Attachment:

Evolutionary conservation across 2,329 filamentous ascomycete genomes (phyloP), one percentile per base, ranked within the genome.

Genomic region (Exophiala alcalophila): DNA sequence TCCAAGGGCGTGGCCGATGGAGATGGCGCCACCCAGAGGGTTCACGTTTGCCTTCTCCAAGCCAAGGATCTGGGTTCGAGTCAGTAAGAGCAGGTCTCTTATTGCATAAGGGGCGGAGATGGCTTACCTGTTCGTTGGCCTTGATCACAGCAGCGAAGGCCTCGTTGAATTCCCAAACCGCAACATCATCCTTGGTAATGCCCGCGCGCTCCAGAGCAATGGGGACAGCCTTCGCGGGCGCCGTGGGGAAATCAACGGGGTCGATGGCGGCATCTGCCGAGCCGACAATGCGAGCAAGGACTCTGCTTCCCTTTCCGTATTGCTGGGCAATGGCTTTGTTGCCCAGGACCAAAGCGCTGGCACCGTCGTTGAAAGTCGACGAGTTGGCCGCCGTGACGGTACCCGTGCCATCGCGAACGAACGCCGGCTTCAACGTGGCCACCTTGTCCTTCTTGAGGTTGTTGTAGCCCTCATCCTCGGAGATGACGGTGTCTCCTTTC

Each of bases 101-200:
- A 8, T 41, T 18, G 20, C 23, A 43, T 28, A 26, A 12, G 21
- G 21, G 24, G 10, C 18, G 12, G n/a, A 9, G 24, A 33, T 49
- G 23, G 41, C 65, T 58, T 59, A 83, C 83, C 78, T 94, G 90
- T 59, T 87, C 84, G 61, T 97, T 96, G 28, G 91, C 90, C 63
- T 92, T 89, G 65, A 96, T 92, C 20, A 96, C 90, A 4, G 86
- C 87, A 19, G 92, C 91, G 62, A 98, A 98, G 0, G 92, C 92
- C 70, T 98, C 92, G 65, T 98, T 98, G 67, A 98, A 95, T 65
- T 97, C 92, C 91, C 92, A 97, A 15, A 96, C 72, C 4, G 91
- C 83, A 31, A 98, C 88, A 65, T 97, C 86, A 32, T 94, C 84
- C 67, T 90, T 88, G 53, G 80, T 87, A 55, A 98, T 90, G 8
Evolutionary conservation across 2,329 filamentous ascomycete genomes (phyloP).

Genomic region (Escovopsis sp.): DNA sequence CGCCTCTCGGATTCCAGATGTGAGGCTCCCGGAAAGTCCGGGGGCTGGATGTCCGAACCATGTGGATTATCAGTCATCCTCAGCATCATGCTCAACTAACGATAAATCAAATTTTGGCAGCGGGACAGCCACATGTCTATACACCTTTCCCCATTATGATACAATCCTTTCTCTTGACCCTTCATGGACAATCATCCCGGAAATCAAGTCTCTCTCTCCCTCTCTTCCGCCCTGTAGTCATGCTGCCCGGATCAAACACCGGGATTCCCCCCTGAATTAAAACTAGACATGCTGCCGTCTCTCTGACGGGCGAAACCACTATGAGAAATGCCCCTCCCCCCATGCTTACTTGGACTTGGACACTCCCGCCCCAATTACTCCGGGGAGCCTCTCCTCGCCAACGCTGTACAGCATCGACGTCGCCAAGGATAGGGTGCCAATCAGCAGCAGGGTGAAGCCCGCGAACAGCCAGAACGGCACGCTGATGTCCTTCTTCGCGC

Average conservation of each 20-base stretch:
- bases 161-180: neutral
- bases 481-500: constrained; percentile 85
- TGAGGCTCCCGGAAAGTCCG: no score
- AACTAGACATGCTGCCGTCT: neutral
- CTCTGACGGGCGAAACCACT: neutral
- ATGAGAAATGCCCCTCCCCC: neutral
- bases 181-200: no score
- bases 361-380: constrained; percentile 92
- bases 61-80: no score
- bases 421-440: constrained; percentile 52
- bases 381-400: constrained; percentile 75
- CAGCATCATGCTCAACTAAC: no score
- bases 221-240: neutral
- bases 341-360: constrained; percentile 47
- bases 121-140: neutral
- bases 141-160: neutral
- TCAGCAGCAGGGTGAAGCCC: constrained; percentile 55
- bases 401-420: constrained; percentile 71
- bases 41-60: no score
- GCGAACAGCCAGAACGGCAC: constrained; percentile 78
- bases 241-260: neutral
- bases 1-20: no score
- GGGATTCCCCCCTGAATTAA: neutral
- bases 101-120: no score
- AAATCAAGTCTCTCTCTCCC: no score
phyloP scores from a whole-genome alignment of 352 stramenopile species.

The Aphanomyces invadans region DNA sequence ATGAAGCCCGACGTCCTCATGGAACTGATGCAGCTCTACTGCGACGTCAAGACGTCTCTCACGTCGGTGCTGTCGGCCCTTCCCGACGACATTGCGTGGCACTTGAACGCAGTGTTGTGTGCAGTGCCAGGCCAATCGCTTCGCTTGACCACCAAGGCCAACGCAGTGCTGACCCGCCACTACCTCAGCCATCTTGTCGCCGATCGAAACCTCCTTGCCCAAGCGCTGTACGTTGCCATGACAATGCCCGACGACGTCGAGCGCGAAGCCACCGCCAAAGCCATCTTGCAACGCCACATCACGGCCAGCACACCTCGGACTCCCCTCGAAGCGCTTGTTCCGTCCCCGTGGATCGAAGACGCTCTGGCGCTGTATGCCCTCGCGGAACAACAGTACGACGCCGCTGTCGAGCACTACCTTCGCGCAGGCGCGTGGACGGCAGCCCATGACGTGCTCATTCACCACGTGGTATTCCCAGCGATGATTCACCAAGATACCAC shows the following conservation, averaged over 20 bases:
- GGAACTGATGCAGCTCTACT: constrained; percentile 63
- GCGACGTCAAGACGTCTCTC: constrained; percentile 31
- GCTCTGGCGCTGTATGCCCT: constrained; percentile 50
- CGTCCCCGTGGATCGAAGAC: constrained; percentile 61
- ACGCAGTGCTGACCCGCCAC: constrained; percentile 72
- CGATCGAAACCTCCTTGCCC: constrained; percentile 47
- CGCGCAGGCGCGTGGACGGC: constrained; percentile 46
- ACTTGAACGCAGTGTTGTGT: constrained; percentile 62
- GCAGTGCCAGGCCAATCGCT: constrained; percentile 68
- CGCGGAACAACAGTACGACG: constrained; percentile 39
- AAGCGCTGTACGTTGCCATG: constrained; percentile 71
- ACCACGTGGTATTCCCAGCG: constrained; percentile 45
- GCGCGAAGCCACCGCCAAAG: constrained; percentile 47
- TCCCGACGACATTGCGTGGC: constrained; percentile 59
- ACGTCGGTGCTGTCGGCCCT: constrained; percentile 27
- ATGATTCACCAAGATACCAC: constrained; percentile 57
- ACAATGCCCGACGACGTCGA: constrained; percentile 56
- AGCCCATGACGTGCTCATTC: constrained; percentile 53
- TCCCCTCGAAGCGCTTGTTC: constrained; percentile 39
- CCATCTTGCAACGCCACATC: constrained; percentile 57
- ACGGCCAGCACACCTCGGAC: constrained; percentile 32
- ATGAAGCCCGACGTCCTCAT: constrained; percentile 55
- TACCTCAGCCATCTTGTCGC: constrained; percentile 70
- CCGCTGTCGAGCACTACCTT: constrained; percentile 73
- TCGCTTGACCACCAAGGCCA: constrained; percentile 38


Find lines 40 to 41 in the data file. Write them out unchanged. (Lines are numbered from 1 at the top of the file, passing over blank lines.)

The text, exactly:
- bases 101-120: no score
- AAATCAAGTCTCTCTCTCCC: no score